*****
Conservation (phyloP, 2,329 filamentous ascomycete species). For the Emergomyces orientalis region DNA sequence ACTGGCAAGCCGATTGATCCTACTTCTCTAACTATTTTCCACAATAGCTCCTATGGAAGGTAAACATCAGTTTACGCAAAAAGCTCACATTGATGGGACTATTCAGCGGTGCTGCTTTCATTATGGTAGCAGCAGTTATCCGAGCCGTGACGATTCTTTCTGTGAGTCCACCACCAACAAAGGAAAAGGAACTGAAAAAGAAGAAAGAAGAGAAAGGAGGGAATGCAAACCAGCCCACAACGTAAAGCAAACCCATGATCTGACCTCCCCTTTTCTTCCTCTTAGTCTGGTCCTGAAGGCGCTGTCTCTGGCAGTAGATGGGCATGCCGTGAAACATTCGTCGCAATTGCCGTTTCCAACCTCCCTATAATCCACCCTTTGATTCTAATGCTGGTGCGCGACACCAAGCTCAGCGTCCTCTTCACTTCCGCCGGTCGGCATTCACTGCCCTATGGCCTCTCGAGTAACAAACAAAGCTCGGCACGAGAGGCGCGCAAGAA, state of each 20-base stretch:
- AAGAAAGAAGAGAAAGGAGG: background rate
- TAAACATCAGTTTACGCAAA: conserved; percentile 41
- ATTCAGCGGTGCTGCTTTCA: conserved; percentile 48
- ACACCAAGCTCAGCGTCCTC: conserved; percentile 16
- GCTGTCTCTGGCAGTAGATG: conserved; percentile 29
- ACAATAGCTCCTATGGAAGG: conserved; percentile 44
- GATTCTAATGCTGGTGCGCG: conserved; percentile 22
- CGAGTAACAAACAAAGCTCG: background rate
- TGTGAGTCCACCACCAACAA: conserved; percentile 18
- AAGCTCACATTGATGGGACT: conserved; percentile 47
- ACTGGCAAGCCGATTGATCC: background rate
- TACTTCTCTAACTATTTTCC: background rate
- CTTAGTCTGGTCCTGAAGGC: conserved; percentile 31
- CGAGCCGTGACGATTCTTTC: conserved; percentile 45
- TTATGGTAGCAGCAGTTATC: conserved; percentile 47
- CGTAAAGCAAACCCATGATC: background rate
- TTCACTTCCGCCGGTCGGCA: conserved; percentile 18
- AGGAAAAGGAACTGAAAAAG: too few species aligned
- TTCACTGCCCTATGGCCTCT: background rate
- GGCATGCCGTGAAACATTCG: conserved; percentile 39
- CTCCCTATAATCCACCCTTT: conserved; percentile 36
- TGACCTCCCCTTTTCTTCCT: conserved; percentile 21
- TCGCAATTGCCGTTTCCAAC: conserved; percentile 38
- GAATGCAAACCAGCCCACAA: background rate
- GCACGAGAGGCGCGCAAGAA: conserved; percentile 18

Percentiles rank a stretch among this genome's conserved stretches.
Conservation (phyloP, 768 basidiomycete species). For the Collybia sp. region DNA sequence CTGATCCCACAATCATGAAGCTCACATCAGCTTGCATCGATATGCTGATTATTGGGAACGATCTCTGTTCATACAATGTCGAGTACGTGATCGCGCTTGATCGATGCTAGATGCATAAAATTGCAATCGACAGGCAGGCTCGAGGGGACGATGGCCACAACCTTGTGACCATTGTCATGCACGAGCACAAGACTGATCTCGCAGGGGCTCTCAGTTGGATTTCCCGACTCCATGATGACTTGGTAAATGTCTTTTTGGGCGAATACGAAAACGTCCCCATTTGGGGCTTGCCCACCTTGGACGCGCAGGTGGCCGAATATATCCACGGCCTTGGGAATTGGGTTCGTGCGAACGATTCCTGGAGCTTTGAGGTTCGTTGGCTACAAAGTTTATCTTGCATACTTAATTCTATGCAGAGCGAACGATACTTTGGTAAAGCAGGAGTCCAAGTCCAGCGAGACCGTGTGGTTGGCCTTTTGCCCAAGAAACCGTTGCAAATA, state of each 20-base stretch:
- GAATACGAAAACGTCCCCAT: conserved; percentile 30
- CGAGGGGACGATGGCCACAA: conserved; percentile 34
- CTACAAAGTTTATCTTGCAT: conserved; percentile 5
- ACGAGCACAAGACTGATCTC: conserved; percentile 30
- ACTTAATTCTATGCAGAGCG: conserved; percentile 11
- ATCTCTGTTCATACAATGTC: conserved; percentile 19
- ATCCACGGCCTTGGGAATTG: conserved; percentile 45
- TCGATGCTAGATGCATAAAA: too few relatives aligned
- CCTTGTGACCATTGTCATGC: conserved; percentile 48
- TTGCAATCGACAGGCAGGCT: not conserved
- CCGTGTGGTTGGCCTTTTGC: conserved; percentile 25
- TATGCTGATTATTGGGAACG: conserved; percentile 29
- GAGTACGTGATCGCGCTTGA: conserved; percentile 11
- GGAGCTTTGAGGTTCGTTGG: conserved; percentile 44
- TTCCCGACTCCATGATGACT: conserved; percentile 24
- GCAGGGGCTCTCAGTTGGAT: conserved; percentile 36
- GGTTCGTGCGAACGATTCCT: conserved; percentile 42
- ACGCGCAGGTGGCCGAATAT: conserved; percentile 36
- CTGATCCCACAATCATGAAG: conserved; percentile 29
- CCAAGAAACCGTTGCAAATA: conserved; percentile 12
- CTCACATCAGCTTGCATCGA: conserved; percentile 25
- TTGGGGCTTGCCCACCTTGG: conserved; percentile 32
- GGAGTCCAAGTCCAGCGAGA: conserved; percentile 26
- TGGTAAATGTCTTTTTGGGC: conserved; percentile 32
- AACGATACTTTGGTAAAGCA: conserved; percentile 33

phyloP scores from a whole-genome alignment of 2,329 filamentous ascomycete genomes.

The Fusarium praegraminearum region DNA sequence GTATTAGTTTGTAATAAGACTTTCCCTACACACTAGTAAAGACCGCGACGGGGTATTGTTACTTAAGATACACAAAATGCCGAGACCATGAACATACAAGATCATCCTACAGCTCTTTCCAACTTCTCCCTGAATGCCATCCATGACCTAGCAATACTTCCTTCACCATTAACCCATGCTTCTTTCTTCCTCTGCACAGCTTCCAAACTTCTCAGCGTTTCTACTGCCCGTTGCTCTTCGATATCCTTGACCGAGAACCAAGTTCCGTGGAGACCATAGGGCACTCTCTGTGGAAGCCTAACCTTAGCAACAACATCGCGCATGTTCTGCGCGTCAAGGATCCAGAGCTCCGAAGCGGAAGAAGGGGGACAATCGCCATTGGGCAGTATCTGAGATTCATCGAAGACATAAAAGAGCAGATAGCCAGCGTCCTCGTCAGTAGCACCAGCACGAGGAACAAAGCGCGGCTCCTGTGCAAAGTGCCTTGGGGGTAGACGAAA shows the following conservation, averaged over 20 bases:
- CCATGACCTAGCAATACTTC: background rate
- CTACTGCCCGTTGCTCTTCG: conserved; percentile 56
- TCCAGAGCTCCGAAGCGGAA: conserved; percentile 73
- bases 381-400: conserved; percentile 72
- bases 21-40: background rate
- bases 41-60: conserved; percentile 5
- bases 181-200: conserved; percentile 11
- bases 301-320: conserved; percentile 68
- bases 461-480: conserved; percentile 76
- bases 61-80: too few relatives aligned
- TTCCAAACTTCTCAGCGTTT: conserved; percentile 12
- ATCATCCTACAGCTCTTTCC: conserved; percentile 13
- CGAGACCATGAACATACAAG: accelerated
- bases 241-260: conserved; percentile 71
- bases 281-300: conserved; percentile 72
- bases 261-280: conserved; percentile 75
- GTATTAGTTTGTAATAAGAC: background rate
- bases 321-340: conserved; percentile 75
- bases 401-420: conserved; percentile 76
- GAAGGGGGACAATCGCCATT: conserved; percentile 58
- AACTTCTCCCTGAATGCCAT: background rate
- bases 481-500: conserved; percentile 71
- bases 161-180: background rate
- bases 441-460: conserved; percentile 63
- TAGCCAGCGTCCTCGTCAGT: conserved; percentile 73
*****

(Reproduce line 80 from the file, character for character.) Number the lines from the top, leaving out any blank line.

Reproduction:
- TAGCCAGCGTCCTCGTCAGT: conserved; percentile 73